It was abundantly clear by earlier this year that Google’s interest in its Android-based Daydream VR platform had withered, but now the company has put the final nail in the coffin by discontinuing the Daydream View headset and confirming that its newest Pixel 4 smartphone isn’t compatible.

Google had monstrous ambitions for Daydream at the start. The company figured that developers would leap at the opportunity to build VR apps on its platform thanks to theoretical chance they could reach to hundreds of millions of existing Android users. But things didn’t turn out as they hoped. The company’s bet (which was in line with others at the time) that slotting smartphones into inexpensive VR viewers would be a great way to use VR just didn’t pan out.

As of Google I/O earlier this year, it was entirely clear that Google had lost faith in Daydream, but today they put the final nail in the coffin.

With minimal adoption after several years, Google today confirmed that it will stop selling its Daydream View headset, the company told Variety. While the company had been pretty good about maintaining Daydream compatibility with its own ‘Pixel’ smartphone line and a handful of other Android phones, the new Pixel 4 won’t support the Daydream View.

If you have a compatible phone, the Dayream store, apps, and headset will continue to function. Google told Variety:

There hasn’t been the broad consumer or developer adoption we had hoped, and we’ve seen decreasing usage over time of the Daydream View headset. So while we are no longer selling Daydream View or supporting Daydream on Pixel 4, the Daydream app and store will remain available for existing users.

We saw a lot of potential in smartphone VR—being able to use the smartphone you carry with you everywhere to power an immersive on-the-go experience. But over time we noticed some clear limitations constraining smartphone VR from being a viable long-term solution. Most notably, asking people to put their phone in a headset and lose access to the apps they use throughout the day causes immense friction.

Google’s first Daydream View headset launched at the end of 2016, and offered a reasonably good casual VR experience, but wasn’t quite as compelling as its nearest competitor, Gear VR. Google released an updated version of the View in 2017 which made some important improvements, but hasn’t done anything with the headset since.

Image courtesy Google

Despite the low cost and wide accessibility of Daydream and even Gear VR, smartphone VR ultimately succumbed to a handful of pain points. Not only did the slot-in approach lack the full 6DOF experience of high-end headsets, putting your smartphone into a headset could be cumbersome, and using the headset also meant draining your precious smartphone battery and temporarily not having access to the phone itself, which has become an integral part of many people’s lives.

From the ashes of the slot-in smartphone viewers, standalone headsets like Oculus Quest bring many of the same benefits (and then some) while avoiding much of the friction of getting your smartphone involved. Granted, Lenovo launched a Daydream standalone headset, the Mirage Solo, in 2018 but its poor ergonomics and odd combination of a 3DOF controller with 6DOF headset failed to garner much attention.

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Ben is the world's most senior professional analyst solely dedicated to the XR industry, having founded Road to VR in 2011—a year before the Oculus Kickstarter sparked a resurgence that led to the modern XR landscape. He has authored more than 3,000 articles chronicling the evolution of the XR industry over more than a decade. With that unique perspective, Ben has been consistently recognized as one of the most influential voices in XR, giving keynotes and joining panel and podcast discussions at key industry events. He is a self-described "journalist and analyst, not evangelist."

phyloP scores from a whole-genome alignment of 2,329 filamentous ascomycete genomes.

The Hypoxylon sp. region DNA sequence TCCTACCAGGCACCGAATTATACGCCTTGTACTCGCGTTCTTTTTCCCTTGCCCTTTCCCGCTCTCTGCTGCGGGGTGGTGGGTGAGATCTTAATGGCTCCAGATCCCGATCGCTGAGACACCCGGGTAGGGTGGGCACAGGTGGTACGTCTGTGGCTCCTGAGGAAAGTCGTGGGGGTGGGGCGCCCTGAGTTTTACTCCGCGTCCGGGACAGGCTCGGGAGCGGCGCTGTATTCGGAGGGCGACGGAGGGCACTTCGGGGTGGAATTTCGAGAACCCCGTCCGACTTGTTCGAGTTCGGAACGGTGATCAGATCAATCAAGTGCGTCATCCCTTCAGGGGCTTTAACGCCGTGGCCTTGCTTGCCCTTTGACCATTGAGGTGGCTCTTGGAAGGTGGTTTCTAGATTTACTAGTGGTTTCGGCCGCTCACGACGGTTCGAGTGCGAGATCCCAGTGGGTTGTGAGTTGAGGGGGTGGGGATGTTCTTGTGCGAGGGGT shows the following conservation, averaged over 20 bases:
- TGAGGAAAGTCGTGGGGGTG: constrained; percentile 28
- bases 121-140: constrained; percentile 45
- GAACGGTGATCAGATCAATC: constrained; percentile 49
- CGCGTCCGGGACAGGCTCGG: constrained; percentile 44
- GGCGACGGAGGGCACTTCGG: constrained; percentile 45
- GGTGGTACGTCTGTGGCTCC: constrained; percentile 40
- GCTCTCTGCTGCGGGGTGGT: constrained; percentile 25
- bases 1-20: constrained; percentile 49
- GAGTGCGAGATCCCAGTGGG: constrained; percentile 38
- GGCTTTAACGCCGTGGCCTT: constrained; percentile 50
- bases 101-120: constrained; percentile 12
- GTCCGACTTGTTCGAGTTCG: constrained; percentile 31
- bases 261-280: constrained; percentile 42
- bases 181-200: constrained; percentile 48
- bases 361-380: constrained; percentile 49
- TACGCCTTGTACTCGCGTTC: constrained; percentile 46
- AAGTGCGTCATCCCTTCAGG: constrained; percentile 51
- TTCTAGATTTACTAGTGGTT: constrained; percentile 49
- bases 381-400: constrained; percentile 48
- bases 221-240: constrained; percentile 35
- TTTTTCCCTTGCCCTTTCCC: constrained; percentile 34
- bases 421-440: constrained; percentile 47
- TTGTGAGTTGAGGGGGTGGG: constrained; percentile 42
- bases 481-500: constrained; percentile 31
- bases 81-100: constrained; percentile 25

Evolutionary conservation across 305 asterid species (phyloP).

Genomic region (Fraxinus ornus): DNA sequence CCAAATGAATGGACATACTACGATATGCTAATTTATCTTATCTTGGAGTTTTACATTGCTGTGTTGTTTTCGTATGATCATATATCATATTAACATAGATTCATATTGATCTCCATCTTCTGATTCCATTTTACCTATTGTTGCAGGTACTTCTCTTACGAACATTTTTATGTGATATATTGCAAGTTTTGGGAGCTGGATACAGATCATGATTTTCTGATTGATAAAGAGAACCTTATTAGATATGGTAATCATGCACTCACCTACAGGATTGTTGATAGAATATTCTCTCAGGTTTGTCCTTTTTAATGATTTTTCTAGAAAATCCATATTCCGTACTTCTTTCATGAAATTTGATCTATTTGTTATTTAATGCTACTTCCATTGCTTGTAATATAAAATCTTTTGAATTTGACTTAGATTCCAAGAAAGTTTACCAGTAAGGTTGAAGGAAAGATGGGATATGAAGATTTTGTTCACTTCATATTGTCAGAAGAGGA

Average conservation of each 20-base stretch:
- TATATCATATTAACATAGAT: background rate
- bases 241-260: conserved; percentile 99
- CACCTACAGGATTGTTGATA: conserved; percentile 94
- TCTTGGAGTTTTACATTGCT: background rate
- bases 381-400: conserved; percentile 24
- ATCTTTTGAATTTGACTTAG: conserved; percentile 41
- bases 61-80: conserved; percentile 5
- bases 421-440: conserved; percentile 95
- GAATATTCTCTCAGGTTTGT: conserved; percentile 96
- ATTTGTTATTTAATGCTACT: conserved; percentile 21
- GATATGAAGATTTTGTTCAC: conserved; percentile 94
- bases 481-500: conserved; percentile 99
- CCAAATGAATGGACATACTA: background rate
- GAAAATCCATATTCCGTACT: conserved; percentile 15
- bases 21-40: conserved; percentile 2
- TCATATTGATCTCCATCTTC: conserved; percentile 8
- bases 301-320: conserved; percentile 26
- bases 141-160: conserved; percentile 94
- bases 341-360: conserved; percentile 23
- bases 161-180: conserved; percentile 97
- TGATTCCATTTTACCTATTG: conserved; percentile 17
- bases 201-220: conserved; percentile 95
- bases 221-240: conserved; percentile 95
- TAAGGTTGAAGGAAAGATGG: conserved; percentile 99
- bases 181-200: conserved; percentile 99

• MosBen

    It is a bummer, but while they raise the issue of not being able to use apps on your phone while you’re using VR, that never bothered me, and I’m not sure why that would be a major issue. I mean, you’re inside VR, why or how would you use apps while you’re doing that. That said, the bigger issue was that while mobile VR basically runs on phone chipsets, it never really made sense to pack VR specific hardware into phones. 3DOF was always a dead end for VR, but adding 6DOF would have been either impractical to add to the phone itself, or would make the shell more expensive and a bigger drain on the battery. Plus, thermals were always going to be a problem.

    As great as it was/would be to be able to do VR with the device that you already own(!), we’re better off with self-contained units like Quest.

    • Jistuce

      The Daydream VR whitelist was always a limiting factor.

      Did I have devices that were good enough? You bet I did. Were they on the whitelist? Heck naw, can’t even INSTALL Daydream.

      And yeah, I’ve seen the “can’t use your phone while you’re in VR” thing cited before as a problem, and… how would we be using our phone while in VR if it WASN’T inserted in the headset?

    • Ryan

      As John Carmack said in his OC6 talk. It is all about friction. Installing the phone and plugging in headphones was just too much friction.

    • callen

      My biggest pain point with Gear VR wasn’t losing access to the phone, it was watching my battery life drop at ~1% per minute. So if I’m at home with 65% battery and I have an hour before I have to leave, spending that time in VR means I’m leaving the house with a dead phone – total dealbreaker.

      • sfmike

        Don’t forget Gear VR overheating! Glad I had one though as cardboard just didn’t make it.

    • On top of the app argument, they could have had a standard app launcher baked right into Daydream that let you access your favorite Android games and apps on a giant virtual screen.
      Would have been an amazing value add to the platform that Oculus and others would not have been able to replicate.

  • Now Google just needs to support Oculus’ efforts, and work with them to get a more functioning 2D app emulator working on Quest. It is running on a heavily modified version of Android, after all!